Enter understanding; Stage right. This would not happen if your image had a big gaudy watermark slapped across its face but is this kind of exposure really a bad thing? Your ego may bruise a little after seeing your work floating around without credit but if you play your cards right and seed your name in the right places you can generate traffic to your original, dignity in tack. It’s important to understand that for your work to  be seen, people need to actually see it and for it to have its intended impact it needs not be seen through a fence, it needs to be seen in its original unfiltered splendor or else whats the sense in sharing to begin with? If you choose to share online and wish for anyone other than close friends to ever see your work you need to come to terms with the fact that by allowing your image to be posted online you are letting yourself be venerable and thats OK. It is not the end of your photographic carrier if an image of yours appears on another site or elsewhere without credit. If anything you should see it as your’e doing something right if so many people loved your image enough to share it. Besides, you, as the copyright holder of your original art, always has the upper hand and while there are exceptions to this optimistic viewpoint it’s still something to keep in mind.

When I come across an image of mine on a site that did not ask permission to use it I first check to see why its there, then check to see if there is any link or credit back to fiftyfootshadows.net. I then either decide to just let it slide or write a simple note to the site host with a notice to take the image down or agree to a few simple terms. When sharing your images if you don’t want someone to be able to print it well simply don’t make it available in overly large resolutions, stick with somewhere around 1000px wide at the most. No one with any real ambition can use an image that size for any print design. There will always be people out there that have ill intentions but the best you can do it keep an eye out out for abuse of your rights as the image creator and continue to press on with your’e own self promotion. I can’t help but say this tired old expression but, you can’t make an omelet  without breaking a few eggs.

Getting back to the idea of watermarks. They don’t always have to be so intrusive. Most of you probably notice the tiny watermark I leave in the bottom right corner of all wallpaper images here on the site. I have been using the same micro/pixel font for years now while posting desktop images and it has proven to be an incredibly simple, unobtrusive way to tag the images I make available at higher resolutions. The idea is not to permanently brand the image in efforts to make it unusable but to simply include it as a tiny source if it manages to loose its way along the span of being shared with friends or illicitly posted somewhere else online. In it’s true essence in my mind, it is a digital signature. An unobtrusive mark to show its worth and credit its creator and source. In higher resolutions the pixel font down in the corner is rarely even seen. Especially when a screen is not exactly the same resolution as the wallpaper and crops the image slightly. When I think it’s feeling too heavy in white I add a hint of transparency to help it fade away from sight. (Funny thing about iPad wallpapers is that you can put anything you want in any of the four corners of the square image because they are cropped out of sight by the iPad anyway.)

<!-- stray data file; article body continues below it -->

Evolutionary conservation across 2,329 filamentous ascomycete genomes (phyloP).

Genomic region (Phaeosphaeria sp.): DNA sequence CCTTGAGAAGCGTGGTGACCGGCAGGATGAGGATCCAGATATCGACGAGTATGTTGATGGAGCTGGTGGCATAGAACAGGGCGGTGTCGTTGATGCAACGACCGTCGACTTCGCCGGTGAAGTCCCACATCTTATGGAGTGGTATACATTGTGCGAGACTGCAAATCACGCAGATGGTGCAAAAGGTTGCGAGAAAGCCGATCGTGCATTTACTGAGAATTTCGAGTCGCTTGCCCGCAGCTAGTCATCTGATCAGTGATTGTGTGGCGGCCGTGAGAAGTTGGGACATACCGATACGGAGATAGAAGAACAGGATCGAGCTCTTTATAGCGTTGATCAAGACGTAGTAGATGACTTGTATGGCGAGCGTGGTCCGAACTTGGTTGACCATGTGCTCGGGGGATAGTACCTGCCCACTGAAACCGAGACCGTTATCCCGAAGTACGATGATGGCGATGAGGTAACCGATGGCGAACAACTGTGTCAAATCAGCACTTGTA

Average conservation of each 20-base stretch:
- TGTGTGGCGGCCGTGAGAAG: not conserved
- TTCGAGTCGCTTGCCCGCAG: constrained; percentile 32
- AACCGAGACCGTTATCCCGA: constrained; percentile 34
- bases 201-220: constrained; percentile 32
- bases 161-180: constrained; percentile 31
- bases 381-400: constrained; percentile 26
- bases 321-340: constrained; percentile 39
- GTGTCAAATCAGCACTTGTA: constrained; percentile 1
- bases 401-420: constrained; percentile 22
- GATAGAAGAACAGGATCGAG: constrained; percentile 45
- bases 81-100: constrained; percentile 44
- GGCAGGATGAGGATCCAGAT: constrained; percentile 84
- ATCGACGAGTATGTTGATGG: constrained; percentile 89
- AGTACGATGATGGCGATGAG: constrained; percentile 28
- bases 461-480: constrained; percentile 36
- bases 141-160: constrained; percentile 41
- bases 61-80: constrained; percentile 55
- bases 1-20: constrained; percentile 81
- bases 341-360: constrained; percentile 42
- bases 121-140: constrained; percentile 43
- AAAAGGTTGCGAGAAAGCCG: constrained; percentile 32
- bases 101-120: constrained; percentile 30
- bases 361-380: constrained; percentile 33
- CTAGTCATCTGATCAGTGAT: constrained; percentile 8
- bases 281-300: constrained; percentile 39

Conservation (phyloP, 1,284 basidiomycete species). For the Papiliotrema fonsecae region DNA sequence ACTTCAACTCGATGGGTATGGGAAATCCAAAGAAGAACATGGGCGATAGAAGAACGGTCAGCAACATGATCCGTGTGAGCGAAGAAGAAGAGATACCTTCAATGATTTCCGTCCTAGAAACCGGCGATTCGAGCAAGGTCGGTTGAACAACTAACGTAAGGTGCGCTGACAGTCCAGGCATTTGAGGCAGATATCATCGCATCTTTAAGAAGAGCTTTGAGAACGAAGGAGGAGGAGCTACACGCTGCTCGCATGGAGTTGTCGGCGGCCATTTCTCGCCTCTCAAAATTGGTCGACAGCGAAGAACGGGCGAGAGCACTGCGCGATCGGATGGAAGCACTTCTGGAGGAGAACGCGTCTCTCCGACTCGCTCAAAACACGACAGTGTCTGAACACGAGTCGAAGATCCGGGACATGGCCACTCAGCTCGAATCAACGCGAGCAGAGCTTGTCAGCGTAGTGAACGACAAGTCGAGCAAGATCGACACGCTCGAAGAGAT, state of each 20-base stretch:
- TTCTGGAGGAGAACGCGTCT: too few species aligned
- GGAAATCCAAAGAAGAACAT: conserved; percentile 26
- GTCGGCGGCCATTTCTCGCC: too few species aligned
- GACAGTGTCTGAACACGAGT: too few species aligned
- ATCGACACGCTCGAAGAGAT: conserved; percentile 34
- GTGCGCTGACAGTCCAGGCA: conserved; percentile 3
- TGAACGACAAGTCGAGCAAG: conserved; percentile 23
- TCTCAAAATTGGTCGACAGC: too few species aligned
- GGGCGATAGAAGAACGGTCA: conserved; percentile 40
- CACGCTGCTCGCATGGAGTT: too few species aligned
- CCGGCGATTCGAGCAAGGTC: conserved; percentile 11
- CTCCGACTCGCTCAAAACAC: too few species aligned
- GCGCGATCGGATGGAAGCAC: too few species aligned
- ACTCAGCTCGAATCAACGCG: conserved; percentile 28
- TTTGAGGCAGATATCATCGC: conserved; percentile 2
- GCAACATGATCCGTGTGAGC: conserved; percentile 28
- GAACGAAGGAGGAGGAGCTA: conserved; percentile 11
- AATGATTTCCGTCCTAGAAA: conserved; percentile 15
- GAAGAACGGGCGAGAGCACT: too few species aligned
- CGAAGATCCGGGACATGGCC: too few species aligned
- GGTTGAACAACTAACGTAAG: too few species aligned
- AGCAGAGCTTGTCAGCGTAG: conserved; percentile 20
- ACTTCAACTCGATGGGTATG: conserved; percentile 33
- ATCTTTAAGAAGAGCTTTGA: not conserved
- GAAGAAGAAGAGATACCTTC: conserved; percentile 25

While a small pixel font works well with higher resolution images it can be much more obtrusive when adding them to smaller resolution files. I find even modest logos or clearly visible watermark tags highly distracting when looking at a photograph and rarely end up enjoying them because I get so distracted by the elephant in the room. If you must add something to your image, add it in a way that allows it to be ignored and not even seen unless you really look for it. The bulk of photographers that I see using watermarks are amateur photographers who somehow have an irrational fear of posting their photos online. Many of which have never had anything stolen from them to begin with. Ironically, these are the type of photographers that often struggle to find eyes to look at their imagery so why fuel the fire by hindering your audience from enjoying the image as it was intended?

All in all, I firmly believe that the benefits of tagging your images heavily is a mistake in todays world of rapid fire consumption not only because the negatives greatly outweigh the positives but in those precious few seconds you have to capture someones attention and make them feel something for your photograph the last thing you want to do is give them a reason to skip over it. Simply put, images with prominent watermarks often come off as amateurish and can send a message to the viewer that the creator doesn’t trust them to look at the image without stealing it.

This is simply my personal feeling on watermarks, certainly not everyone has this point of view and any artist is obviously entitled to make any choice they wish when it comes to this topic. I can’t help but be curious to hear readers viewpoints on the idea of using watermarks and should anyone have something constructive to add to the topic feel free to chime in with a comment below. As always I am open for discussion.




Update: Time to close the joke here, I think its had well enough time to work its magic but fear some may be glancing at this in the good ol’ internet short attention span way and thinking this is how things will be in the future. Didn’t mean to scare off anyone! In response to this I have decided to go ahead and start writing up an article with my thoughts on watermarks in todays online world and post it in the next few days. It’s a big topic but something I have been considering writing about for some time now as its kind of fascinating in a way. For the record I will never add such mess to images posted here on 50ft, promise! Funny to end up with my foot in my mouth here, lesson learned. Don’t use your own product as the punchline ;) I left my original text down below as well as the image in its normal calm loveliness.